Selling a Beloved Home

When Selling a Beloved Home Means Erasing Parts of the Past


“We can help. It’s a question of—how shall I say it? Of. . .?” Mary Louise, an interior designer, hesitated, ran her fingers through her short, frosted hair, looked intently from me to John, my husband of 53 years. She had volunteered to help us prepare our home for sale while advising us on our new condo.

Jen, her assistant, spoke up: “A question of making it more palatable, let’s just say. Yes, more palatable.”

“You know,” said the senior designer, “it’s the young people these days. Like Jen here. Now Jen, what would you do if you were buying this house?”

“Well,” Jen paused. Pretty with a high forehead and ebony hair pulled into a low bun that gave her a professional air, Jen glanced around our dining room: floor-length lace curtains with sheers at the French door, a mahogany table with claw feet, an antique Italian fruitwood secretary with a silk-tasseled key hanging from its door, a Persian rug in ocean blue and burnt sienna, all set in a room with wallpaper. “Well,” Jen said, glancing at her superior, “I’m like my generation—we like open spaces and open windows for light to come in. My generation doesn’t do window treatment, like drapes or sheers. Like your lace curtains here probably have to go. And the wallpaper. Then, what with the kitchen just through that swinging door. . . .”

Mary Louise continued, “You could take the wall out. Open up the eating and dining areas. Before you sell your house, you’ll have to make it appealing. So people can imagine living here.”

“Appealing, you mean, to young people.” I’d heard this from a real estate agent, too. “I get it. No one your age is going to buy a 100-year old house fixed up by 80-year olds. The buyers are bound to be young.”

“Which means …,” Mary Louise said as she pulled up straight in our dining room chair and spoke, “which means you have to neutralize your house.”

“Neutralize my house. A-ha, neutralize 52 years of life.” I saw those years in my mind’s eye there in our dining room as designer and assistant rang the death knell for decades of my husband’s and my life. Years with three children grown now into the fullness of adulthood; dinners with friends, political campaign parties, and church gatherings; wedding and baby showers, and memorial services with music on our piano;  guinea pigs buried in the back yard and fuchsia peonies bursting forth in May; dark nights of adolescent anguish and family deaths; the luminosity of grandkids up and down the stairs, pleading to go to the attic to search for their great-grandfather’s sword; three basset hounds, a Scottie, and now a beloved found dog who wags at Mary Louise and Jen without suspecting that they propose to neutralize her beloved home.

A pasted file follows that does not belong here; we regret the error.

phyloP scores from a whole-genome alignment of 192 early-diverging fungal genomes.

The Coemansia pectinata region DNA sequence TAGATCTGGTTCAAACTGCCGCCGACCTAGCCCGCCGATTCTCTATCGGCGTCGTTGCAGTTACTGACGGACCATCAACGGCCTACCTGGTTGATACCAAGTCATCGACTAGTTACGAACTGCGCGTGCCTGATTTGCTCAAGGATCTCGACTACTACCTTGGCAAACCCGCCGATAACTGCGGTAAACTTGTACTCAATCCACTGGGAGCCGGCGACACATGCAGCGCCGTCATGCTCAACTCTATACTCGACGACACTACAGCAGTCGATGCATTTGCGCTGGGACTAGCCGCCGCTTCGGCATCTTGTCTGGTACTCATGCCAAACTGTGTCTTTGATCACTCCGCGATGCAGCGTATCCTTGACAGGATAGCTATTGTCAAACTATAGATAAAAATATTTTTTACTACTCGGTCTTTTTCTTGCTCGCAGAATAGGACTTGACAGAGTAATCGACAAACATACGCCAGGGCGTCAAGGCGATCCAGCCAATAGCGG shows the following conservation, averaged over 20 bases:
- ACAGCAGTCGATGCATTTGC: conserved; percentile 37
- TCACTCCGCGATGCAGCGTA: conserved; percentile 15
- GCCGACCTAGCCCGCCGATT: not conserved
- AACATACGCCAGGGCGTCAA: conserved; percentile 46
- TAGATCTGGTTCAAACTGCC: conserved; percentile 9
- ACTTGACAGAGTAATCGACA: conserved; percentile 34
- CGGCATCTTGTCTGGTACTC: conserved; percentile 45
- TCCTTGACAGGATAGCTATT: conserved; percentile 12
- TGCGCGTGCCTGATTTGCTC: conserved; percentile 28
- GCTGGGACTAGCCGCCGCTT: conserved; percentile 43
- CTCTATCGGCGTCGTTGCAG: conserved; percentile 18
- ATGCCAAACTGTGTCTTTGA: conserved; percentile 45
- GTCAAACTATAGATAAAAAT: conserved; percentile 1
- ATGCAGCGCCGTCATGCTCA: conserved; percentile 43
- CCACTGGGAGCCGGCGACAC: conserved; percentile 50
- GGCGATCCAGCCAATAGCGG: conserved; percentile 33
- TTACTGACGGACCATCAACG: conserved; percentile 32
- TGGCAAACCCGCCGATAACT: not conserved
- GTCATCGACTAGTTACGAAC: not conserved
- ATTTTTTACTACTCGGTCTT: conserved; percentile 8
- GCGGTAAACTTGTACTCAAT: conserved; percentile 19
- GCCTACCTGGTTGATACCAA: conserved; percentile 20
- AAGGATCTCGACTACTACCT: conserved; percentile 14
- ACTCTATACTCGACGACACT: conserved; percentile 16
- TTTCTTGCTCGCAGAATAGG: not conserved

“I hear, Jen, that your generation doesn’t do brown wood either.”

“Correct,” Jen said and nodded.

“A bit of a marketing problem for us. Just look around,” I said.

“We’ll work around that. And as for books, no paperbacks. Best to have the hardbacks arranged by size and color.”

“Ummm.” That we wouldn’t obey, not me (a former academic) nor John (a retired lawyer and politics buff).

“Finally, rugs. Not so many. Your house will look bigger without them.”

I will roll up the Tree of Life rug we bought on a whim in Seattle. The memory of the rug dealer in Fez spreading out carpet upon carpet until, like magic, we owned three—that memory will linger. Today as I step into my now ivory-colored dining room, bare of my ornaments—flowered demitasse cups, Italian secretary, and the royal blue Venetian glass ball—I breathe deep the grace of that room ready for the next owner. Freed, I fly to my new place—fresh, too, and beckoning. I weigh the possibilities of its now-empty rooms. Shall I repeat the cups and wallpaper with curlicues? Or shall I venture forth with everything different in what will soon become my home?

Susan Rava, a former French teacher, lives and writes in St. Louis. She is the author of Swimming Solo: A Daughter’s Memoir of Her Parents, His Parents, and Alzheimer’s Disease (Plateau Books).


Discussion3 Comments

  1. Susan Rehnquist

    What a wonderful, nostalgic piece Susan. Perhaps it is because it is so timely that it gave me many lumps in my throat. If you no longer HAVE the tree of life rug, does the memory get lost too? Out with the old and on to the next generations’ way of doing things – no taste if you ask me. (just kidding).

  2. Thank you, Susan. I cannot give up those wonderful memories because even in your new place or last night, I see us eating one beautiful meal after another together with old friends in your beautiful dining room at your old house with all those beautiful things that you and John acquired or inherited. And I loved them too. Maybe it helps to write about them. When I think about writing about all the people and places, gone now, that exist only in my mind, I think of calling the essays of memory, “Ghosts”.

  3. I’m so happy to have run across this piece about your home. I can still remember many of the details better than I remember those of some of the places I’ve lived, no doubt because I moved around so much.

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